(I’ve been listening to a series of podcasts from Renovatus church which really rock my world. Amazing work digging through these parables to discover the heart of God. Recommend.) 

It’s a day in the life of Jesus and his dimwitted disciples (read: us). Jesus kindly gives some pointed, detailed instruction on how to “deal with sin in the church” or so the header of the Bible passage says. First, let’s give a round of applause for Jesus actually being specific and not answering a question with a question, as is his nature. 
After the discussion about dealing with the sin, Peter follows up the discussion with this sensible question: So, how many times do we forgive? Like, 7, right? In the context of community and dealing with the workings of people, I have to side with Peter and say it’s a fair question. I mean, aren’t there limits? And we all know of toxic people in our life – what do we do about those? How many times do we let them hurt us before we can wash our hands*?
Jesus replies with, no. Seventy times seven. 
Now go ahead and look into the traditional numerology of Jewish history and there’s something there about the meaning of the number 7. Yes yes. And then Jesus tells a story. (Ah, the Jesus we know. Done with the practical, on with the storytelling.)
A king loaned his servant “10,000 bags of gold” (which, in that day, a bag was about 20 years of a day’s labor. That’s a lot of gold). When it was time to repay, the servant didn’t have the cash. (I’m not sure who in this story is surprised by this fact).  He fell to his knees and begged for mercy, so the king cancelled the debt. 
The first thing the servant does? Finds a guy who owes him $5 from coffee last week and demands repayment. (Ok, not that exact amount. But when we start comparing numbers and putting it into fractions, I think I’m close). His friend couldn’t repay so the servant puts him in jail. 
The king finds out and throws a fit. “I cancelled your debt – shouldn’t you cancel yours?” The servant ends up in jail “until he could pay back all he owed.” The parable ends with this: This is how my heavenly Father will treat each of you unless you forgive a brother or a sister from the heart. (Matthew 18:35).
Obviously, this is about paying it forward. Realizing our own need for mercy so extending it to others. Knowing we’ll never live up to a debt, so extending that same courtesy. Sure, yes. 
Let’s talk numbers. 
Peter wants to know if 7 is the limit. Jesus says no, more like 70×7. I don’t do the maths so quickly, so even coming up with that number will take a moment. Then, to follow through? It would likely require an Excel spreadsheet with dates in the columns and types of infractions across the top row. I’m surprised Peter didn’t ask, “well, when he gets to 489, do I give him a last warning? Do I let him know ahead of time that this is it?” 
Then, the King. He gives 20,000 years worth of labor. To a servant. (Clearly, not high ranking on a credit score). How many days of work is that? Seriously. I’m not even going to attempt that math. If the king actually expected repayment, we have in our hands the most useless timecard because it ain’t gonna happen
In order to truly get to these maximum numbers, we’re going to have to do some serious counting. Which is what I think Jesus is trying to get across.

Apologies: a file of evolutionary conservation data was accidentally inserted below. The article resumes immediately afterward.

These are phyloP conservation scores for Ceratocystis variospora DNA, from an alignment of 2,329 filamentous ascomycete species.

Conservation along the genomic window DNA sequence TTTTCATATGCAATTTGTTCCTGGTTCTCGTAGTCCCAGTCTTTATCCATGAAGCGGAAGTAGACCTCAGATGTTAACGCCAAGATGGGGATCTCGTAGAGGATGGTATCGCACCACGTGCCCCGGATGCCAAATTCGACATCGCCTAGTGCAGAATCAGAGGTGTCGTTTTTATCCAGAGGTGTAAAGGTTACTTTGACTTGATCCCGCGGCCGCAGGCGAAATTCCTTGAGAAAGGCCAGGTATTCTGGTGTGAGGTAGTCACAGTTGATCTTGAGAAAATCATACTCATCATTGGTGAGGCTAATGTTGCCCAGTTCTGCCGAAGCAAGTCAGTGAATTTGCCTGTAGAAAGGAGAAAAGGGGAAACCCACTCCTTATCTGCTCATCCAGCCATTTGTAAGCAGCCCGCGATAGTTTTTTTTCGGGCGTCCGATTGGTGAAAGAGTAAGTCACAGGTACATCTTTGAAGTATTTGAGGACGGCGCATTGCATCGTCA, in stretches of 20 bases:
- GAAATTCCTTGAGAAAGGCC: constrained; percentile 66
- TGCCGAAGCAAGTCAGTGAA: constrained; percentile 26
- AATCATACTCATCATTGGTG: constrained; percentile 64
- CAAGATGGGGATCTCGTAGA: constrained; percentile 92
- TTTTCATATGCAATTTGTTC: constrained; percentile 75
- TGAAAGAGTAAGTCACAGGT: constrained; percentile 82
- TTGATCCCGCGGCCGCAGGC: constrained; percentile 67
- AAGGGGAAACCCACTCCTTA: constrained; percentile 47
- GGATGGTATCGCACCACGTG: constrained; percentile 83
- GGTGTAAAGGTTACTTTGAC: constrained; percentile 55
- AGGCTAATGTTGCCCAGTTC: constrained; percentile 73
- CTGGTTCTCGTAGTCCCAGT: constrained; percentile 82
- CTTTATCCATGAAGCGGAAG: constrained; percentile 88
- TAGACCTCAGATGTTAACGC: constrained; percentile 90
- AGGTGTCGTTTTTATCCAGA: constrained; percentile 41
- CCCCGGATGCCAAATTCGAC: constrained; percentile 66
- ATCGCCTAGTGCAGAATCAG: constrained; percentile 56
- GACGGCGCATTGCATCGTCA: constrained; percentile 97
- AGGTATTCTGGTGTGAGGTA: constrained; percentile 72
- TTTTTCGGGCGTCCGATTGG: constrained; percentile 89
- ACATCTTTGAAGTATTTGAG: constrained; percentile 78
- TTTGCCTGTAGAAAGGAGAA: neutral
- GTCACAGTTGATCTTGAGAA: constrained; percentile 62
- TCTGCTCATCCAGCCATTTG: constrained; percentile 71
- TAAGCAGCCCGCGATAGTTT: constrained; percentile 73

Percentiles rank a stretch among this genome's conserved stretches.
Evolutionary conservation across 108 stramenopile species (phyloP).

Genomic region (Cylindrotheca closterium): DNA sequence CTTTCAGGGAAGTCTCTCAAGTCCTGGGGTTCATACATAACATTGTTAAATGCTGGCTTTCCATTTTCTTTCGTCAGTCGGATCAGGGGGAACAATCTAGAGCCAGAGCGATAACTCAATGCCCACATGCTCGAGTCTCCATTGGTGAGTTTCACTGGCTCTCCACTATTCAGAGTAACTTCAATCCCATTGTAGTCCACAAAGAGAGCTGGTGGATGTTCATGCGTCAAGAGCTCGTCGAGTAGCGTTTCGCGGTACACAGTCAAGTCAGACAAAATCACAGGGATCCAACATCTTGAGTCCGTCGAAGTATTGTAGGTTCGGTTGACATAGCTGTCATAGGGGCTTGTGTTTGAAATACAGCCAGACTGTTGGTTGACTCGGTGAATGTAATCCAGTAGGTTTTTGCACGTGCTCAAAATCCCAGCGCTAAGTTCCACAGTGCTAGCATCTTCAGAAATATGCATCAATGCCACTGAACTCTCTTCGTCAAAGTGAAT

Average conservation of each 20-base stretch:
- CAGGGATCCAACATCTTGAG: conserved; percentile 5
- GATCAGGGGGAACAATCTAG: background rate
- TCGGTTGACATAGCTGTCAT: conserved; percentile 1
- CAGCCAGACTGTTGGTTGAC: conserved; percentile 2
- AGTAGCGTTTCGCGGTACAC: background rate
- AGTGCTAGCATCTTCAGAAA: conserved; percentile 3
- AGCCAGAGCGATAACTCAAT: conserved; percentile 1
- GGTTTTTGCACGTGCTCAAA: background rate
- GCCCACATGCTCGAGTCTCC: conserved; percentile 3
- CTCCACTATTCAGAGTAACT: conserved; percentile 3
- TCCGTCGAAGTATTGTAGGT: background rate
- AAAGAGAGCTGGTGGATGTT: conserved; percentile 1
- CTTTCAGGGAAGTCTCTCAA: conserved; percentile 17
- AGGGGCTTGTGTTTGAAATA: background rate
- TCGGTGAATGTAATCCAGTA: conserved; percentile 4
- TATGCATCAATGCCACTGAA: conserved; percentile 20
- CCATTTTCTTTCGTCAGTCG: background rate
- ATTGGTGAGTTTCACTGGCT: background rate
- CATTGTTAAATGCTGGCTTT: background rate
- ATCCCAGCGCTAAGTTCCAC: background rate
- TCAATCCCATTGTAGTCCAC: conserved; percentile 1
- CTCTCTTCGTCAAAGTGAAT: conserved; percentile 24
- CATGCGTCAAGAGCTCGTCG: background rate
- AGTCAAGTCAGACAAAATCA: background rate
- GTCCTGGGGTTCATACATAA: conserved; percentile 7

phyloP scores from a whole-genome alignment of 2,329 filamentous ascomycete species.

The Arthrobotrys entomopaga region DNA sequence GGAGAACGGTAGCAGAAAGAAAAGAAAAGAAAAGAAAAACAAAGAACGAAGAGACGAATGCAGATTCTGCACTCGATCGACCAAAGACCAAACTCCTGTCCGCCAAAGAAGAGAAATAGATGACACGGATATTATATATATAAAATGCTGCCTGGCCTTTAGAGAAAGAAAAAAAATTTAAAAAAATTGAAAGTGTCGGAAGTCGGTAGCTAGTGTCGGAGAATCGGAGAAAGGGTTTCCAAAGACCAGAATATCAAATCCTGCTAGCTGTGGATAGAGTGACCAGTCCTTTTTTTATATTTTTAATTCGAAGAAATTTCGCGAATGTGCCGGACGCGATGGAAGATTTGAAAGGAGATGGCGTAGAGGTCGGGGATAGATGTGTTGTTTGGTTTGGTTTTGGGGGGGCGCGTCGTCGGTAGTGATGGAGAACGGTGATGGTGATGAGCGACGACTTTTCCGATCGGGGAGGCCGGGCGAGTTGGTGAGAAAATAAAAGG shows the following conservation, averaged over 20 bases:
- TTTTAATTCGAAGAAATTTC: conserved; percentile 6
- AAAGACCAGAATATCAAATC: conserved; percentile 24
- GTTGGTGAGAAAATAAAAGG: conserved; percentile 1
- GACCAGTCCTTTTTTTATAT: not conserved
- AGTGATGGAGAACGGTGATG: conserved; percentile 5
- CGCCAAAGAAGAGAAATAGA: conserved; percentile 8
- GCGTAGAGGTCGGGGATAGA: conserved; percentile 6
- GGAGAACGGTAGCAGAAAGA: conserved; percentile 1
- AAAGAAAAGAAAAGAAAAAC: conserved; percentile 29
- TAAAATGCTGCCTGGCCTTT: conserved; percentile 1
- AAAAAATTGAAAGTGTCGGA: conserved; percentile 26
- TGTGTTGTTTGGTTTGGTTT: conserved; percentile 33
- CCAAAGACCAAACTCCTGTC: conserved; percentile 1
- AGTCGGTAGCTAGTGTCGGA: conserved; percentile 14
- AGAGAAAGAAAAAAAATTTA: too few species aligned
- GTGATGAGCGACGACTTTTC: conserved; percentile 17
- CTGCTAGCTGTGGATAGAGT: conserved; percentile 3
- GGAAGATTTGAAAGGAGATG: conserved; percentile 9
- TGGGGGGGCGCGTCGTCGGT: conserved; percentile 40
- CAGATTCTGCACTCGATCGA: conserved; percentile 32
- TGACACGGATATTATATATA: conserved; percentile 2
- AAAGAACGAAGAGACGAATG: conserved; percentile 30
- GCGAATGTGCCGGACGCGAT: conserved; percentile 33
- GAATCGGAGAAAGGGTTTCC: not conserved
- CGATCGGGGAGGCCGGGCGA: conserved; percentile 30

Stop counting. 
God has. 
Can you imagine what relationships would look like if we simply stopped counting the shortcomings? Can you feel the breath of life in your marriage when you’re unable to say “it’s the third time this week”? 
In the heart of his message, Jesus always turns our eyes to bigger things. Missing the forest for the trees. The plank for the speck. We want to get down to the nitty-gritty and count, count, count. Eye for eye, tooth for tooth, or so we’ve been told. But those eye and teeth rules were established so that you’d learn to right your wrongs, not so that you could count the wrongs of others. 
God isn’t trying to say that we should invite toxic people into our life to make a home – he dealt with that plainly in the section prior to Peter’s question. He’s not saying to give every person unlimited space in your heart when they tear it to pieces with their sin. Jesus says to deal with it lovingly, honestly, and up front. 
But when the conversation turns to keeping score, that’s when Jesus shuts it down. It’s not about who’s in and who’s out because of a sin count. If we truly had a grasp on the depths of God’s kingdom, we would know it’s impossible to keep track. So stop trying. 
Become a person of mercy. Let forgiveness become your instinct, not your last resort. Jesus ended the parable, “unless you forgive a brother or sister from your heart.” (emphasis mine). It’s not about how many of their sins, its about your posture. 
Sure you can call up a debt of $5 because you can count that high. But you’ve got your eyes on your wallet when you do. When you delete the spreadsheets, stop the computations and forget about the opportunity costs, we end up in the economy of God, where things are vast and limitless. What’s $5 in 20000 years of salary? It’s nothing. So stop counting. 
“Love is patient, love is kind…. it keeps no record of wrongs.” (1 Corinthians 13:4, 5) 
*Look at that doozy of a biblical reference outside of context. Double word score. 
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